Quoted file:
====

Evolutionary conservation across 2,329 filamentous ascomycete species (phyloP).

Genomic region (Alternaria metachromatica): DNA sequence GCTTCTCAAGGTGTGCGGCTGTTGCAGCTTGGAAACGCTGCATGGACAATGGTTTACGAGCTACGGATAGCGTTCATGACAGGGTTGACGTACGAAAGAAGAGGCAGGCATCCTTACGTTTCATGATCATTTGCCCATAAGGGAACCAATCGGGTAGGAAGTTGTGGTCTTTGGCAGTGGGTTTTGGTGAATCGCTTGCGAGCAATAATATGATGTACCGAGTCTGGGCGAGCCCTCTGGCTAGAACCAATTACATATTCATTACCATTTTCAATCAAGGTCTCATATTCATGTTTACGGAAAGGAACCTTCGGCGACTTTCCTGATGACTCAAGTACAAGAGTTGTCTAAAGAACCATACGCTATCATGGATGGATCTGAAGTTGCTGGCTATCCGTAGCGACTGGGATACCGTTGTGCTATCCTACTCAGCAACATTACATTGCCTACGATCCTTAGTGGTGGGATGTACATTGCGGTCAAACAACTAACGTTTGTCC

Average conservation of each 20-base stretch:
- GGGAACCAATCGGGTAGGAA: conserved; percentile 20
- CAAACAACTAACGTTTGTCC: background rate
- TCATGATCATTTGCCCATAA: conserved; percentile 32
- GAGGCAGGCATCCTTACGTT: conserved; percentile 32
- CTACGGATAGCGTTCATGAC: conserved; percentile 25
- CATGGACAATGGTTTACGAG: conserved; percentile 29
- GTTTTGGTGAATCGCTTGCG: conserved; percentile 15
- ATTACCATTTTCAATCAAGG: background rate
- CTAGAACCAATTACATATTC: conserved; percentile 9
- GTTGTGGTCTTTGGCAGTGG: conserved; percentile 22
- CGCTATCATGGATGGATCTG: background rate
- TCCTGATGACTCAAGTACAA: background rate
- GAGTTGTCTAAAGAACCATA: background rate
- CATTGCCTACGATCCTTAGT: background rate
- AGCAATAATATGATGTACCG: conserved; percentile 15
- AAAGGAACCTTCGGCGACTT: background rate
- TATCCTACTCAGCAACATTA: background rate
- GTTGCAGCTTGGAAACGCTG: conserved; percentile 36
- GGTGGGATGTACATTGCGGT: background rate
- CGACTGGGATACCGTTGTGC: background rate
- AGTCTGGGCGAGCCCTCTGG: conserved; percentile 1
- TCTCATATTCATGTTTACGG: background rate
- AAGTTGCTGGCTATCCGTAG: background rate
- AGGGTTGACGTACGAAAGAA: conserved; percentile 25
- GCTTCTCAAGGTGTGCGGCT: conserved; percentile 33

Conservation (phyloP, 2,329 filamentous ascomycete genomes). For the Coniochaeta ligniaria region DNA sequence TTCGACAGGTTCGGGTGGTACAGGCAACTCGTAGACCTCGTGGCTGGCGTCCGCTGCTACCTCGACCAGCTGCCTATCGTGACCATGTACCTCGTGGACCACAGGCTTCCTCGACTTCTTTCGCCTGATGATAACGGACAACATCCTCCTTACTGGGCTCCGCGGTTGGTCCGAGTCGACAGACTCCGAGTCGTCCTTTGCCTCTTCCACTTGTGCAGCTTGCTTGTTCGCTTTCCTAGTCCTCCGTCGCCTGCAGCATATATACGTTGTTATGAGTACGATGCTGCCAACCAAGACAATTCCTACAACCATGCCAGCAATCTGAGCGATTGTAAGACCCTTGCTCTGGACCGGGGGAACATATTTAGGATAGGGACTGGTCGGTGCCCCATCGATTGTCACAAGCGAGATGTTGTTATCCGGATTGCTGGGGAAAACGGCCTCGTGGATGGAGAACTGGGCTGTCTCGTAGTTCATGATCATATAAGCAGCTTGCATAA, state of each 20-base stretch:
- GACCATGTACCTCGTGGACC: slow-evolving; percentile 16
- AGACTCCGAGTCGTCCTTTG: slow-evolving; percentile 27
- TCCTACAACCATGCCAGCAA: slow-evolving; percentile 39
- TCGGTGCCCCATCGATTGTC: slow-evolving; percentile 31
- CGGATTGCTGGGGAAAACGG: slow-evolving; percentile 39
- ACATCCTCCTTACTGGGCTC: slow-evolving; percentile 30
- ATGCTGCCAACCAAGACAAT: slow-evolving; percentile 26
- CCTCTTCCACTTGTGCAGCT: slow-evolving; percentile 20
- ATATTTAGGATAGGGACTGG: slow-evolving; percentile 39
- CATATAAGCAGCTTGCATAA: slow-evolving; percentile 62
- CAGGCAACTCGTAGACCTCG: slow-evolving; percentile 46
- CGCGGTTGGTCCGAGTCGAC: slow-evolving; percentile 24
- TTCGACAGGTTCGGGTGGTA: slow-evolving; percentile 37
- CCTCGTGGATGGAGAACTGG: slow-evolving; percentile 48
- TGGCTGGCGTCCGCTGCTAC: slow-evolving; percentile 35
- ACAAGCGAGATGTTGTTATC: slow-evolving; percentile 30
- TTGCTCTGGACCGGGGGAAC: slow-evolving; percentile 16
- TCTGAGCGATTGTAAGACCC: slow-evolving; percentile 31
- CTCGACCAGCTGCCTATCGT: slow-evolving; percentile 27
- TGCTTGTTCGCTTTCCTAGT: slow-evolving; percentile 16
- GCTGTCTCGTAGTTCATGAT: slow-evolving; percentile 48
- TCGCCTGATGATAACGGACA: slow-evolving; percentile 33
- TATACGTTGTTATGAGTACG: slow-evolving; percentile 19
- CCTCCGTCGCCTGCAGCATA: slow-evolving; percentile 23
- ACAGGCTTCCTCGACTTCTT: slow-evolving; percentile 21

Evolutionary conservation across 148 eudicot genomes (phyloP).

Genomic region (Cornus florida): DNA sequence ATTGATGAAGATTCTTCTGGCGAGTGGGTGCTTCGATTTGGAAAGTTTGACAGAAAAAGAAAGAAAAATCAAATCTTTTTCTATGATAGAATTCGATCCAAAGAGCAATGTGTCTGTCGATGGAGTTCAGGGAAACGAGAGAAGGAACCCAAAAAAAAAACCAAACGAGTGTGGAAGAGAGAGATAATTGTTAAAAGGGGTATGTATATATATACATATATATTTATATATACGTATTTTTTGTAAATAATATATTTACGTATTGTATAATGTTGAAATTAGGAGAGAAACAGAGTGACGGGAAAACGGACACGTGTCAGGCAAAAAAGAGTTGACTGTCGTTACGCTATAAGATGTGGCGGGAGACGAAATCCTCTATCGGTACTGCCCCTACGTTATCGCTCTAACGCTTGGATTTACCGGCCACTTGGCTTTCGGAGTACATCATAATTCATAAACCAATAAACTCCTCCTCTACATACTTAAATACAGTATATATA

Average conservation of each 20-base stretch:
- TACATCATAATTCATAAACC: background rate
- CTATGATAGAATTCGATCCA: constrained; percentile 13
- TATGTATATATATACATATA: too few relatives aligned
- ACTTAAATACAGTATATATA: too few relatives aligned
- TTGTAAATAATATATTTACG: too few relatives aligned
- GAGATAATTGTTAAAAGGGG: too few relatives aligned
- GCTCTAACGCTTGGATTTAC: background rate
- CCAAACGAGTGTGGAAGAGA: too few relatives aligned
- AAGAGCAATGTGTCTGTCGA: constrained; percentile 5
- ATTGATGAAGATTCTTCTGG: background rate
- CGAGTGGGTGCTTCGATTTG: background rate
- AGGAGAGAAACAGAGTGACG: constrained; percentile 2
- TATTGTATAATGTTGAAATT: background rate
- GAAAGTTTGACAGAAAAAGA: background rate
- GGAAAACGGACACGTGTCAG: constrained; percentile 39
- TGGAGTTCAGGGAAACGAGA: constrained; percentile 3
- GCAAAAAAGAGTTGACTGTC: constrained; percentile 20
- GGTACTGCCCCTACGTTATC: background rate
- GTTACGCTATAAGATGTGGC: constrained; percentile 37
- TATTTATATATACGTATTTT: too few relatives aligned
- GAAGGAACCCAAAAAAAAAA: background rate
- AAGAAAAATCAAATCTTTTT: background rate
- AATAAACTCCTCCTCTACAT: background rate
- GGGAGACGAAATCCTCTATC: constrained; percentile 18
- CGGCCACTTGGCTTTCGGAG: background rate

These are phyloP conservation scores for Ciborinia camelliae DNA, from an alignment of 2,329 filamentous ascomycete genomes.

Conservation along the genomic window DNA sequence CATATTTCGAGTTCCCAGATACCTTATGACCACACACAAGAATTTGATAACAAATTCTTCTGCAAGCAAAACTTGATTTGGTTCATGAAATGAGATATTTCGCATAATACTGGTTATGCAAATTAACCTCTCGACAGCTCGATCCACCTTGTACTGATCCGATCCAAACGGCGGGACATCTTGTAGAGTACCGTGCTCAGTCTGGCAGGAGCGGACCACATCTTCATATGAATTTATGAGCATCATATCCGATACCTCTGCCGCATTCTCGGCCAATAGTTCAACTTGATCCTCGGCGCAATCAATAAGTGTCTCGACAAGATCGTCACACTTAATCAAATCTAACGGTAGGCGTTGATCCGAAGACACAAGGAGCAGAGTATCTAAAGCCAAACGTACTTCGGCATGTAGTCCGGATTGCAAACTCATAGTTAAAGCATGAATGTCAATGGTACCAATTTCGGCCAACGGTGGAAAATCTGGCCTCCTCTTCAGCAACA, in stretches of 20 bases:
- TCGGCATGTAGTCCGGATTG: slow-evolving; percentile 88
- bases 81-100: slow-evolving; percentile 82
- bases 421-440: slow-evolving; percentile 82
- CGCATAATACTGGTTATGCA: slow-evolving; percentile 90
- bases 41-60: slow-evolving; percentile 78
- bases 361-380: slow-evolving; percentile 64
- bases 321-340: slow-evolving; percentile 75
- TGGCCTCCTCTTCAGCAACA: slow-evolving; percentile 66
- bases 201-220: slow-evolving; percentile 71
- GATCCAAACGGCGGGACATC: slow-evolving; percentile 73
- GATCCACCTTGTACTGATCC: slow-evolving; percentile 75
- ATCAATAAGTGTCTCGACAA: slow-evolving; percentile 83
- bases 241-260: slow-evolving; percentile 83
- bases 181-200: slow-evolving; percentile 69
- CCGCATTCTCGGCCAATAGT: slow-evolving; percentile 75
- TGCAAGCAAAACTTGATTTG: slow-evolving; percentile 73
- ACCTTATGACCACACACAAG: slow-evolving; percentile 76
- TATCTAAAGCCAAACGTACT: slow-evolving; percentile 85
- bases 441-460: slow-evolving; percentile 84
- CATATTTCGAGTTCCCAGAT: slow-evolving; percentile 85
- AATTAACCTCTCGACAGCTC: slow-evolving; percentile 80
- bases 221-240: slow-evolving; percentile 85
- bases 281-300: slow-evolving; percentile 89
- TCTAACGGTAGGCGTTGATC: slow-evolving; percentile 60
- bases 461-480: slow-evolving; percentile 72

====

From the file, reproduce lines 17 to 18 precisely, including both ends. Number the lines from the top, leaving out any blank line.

- CATTGCCTACGATCCTTAGT: background rate
- AGCAATAATATGATGTACCG: conserved; percentile 15